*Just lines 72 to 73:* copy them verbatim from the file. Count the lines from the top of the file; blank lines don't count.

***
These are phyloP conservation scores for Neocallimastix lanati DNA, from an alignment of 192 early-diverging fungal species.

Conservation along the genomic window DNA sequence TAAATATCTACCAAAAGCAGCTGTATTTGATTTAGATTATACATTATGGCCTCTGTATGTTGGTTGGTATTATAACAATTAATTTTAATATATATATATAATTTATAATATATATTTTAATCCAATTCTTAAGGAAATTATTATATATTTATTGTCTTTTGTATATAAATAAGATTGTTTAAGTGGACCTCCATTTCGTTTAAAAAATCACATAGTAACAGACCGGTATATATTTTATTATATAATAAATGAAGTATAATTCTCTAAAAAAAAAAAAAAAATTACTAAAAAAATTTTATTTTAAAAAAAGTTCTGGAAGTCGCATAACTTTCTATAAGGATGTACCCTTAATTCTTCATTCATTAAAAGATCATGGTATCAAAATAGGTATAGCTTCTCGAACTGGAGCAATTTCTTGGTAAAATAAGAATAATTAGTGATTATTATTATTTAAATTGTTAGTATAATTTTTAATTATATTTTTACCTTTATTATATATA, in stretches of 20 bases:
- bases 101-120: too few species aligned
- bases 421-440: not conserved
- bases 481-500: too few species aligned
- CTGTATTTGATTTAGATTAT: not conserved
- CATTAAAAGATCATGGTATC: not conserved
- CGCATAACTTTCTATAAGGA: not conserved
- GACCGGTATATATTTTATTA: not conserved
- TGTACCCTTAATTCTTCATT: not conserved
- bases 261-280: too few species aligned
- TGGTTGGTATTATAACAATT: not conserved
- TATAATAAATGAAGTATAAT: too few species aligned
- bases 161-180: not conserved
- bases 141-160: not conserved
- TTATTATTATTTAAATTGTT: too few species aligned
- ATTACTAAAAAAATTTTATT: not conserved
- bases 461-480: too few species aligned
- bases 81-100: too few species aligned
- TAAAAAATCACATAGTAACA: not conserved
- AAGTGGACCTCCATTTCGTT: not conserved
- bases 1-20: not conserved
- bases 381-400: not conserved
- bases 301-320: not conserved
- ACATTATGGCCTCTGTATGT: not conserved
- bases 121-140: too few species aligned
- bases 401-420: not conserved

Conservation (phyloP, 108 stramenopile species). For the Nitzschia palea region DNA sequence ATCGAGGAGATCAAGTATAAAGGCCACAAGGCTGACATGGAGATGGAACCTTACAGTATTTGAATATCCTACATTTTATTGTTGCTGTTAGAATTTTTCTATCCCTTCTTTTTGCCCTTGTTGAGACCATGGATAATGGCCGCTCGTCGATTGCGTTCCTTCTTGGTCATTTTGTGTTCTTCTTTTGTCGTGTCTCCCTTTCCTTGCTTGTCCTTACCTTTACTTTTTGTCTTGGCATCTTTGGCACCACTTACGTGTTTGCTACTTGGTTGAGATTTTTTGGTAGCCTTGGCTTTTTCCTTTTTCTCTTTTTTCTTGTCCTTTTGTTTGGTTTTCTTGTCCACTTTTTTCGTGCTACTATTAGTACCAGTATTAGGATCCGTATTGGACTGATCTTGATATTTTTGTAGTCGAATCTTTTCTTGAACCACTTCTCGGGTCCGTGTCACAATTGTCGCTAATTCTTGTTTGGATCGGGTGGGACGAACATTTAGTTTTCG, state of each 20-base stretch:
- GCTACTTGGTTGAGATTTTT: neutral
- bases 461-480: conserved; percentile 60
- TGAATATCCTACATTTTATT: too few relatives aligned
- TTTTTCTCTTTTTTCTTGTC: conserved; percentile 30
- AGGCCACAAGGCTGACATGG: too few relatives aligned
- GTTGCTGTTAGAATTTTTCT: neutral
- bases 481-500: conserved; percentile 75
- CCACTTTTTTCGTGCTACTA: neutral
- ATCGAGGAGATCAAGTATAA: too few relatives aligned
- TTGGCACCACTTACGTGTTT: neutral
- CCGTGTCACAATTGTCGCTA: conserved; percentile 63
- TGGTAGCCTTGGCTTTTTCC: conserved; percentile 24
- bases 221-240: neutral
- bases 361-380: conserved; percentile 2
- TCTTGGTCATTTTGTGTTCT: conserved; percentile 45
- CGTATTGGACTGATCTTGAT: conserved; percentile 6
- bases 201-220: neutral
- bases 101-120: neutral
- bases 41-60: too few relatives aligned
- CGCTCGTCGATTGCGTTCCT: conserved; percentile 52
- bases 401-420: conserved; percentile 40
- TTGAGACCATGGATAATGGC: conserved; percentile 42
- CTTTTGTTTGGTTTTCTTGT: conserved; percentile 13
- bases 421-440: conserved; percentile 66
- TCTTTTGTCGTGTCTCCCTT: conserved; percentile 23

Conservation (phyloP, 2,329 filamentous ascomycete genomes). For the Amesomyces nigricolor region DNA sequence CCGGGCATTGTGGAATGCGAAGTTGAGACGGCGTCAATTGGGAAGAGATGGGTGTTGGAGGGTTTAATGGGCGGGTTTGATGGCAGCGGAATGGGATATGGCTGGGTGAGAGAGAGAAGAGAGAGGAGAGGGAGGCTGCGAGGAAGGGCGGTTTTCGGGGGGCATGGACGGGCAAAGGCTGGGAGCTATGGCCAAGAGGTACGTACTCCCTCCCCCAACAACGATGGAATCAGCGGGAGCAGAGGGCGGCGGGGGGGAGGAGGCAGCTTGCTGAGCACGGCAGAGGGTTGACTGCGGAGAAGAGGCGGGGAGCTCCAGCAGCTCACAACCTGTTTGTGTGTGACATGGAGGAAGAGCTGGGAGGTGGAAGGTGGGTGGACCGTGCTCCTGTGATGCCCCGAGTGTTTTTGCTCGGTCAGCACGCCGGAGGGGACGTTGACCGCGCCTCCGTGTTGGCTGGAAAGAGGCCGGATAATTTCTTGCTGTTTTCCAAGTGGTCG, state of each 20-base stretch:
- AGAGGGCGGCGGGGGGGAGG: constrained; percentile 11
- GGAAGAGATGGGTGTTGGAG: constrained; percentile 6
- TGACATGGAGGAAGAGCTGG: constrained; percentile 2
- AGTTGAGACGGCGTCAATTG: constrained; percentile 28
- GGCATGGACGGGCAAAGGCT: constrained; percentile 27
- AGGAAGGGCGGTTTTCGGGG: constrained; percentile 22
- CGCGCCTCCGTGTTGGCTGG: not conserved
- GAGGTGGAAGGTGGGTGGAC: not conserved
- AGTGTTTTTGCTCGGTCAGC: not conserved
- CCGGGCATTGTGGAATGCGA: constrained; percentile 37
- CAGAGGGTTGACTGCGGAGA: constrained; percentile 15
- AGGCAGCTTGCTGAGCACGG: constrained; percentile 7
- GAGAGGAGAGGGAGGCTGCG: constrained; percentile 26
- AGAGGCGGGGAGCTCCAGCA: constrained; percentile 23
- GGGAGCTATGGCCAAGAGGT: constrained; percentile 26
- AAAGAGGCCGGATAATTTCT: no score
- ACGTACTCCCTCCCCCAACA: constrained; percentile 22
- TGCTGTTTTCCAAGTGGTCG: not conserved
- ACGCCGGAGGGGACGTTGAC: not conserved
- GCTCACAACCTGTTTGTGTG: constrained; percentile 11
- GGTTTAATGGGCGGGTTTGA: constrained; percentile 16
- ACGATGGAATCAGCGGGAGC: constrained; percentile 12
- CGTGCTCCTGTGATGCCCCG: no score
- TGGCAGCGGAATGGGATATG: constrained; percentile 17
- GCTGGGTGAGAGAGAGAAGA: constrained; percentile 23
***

- TGCTGTTTTCCAAGTGGTCG: not conserved
- ACGCCGGAGGGGACGTTGAC: not conserved